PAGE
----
medical education


I’ve been thinking: the surgery in-training exam is really like a recitation of legends, orally recounted histories, not too closely related to facts, that define our community.

The test runs through a long series of stories, which are so familiar to surgeons and surgeons-in-training, that we only have to mention a few words of the story, to have the whole thing immediately recognized and understood.

These are some of the legends: gallbladder cancer, incidentally discovered after lap chole, invading through the lamina propria (snap answer: resect a surrounding rim of normal liver tissue); projectile vomiting in a 4wk old male (pyloric stenosis, hypokalemic hypochloremic metabolic alkalosis); medullary thyroid cancer (MEN 2; check for pheochromocytoma before resecting); knee pain and blue toes in a 50-yr old smoker (popliteal aneurysm; resect and bypass, and check for a contralateral aneurysm and AAA); mesenteric thickening after total colectomy for FAP (desmoid tumor; chemo only, no surgery).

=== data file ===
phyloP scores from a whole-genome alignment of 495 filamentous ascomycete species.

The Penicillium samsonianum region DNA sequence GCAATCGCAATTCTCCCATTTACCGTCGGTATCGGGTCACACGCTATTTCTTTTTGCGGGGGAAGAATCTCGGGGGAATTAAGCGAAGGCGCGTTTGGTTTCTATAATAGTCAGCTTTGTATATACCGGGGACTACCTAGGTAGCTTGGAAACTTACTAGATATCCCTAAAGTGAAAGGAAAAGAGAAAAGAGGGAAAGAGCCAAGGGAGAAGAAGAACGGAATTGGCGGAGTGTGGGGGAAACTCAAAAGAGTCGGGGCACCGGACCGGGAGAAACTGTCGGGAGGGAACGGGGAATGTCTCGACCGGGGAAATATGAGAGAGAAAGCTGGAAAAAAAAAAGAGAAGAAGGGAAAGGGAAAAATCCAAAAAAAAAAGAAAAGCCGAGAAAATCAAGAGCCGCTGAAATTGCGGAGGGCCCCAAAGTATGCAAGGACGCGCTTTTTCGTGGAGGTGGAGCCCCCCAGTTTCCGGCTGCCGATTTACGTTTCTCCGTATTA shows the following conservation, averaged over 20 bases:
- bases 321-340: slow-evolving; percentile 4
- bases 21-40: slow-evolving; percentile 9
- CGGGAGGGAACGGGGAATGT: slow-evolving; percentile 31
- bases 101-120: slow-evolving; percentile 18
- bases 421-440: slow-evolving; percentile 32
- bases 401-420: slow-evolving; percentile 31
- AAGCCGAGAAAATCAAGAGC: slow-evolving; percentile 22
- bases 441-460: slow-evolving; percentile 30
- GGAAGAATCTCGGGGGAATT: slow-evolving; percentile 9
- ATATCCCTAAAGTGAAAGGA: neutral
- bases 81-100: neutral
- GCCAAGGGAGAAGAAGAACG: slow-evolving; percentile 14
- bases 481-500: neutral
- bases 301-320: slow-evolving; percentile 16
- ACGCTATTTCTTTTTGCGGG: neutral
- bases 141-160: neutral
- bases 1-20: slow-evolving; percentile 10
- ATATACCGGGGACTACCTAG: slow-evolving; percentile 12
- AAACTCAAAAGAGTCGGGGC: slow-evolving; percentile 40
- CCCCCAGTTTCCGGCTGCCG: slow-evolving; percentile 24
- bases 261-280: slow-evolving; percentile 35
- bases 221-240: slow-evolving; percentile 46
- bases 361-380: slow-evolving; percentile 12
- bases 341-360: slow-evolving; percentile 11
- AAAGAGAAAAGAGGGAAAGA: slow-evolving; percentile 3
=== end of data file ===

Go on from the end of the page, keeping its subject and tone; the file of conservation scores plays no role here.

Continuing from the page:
That isn’t even English, and it certainly bears little relationship to what we actually see and do; but those are the legends that we all recognize. In that light, the ABSITE is an exercise in intergenerational transfer of epic tales. . . like the Iliad and Beowulf and Hansel and Gretel. . . That’s my explanation for the high incidence of rare diseases, the lack of correlation between what we practice in real life, and the right answer on the test, and the way the residents go around for a week afterward trading key words and comparing answers. This is our oral tradition.

I had to calm one of the medical students down the other day. We were in a crowded elevator, and he was carrying on the conversation we’d started before getting on, about what he’d liked about the surgery rotation so far.

“I got to see a craniotomy the other night on call,” he exclaimed. “They let me touch the brain! It was kind of squishy.”

In the middle of the elevator. Full of visitors.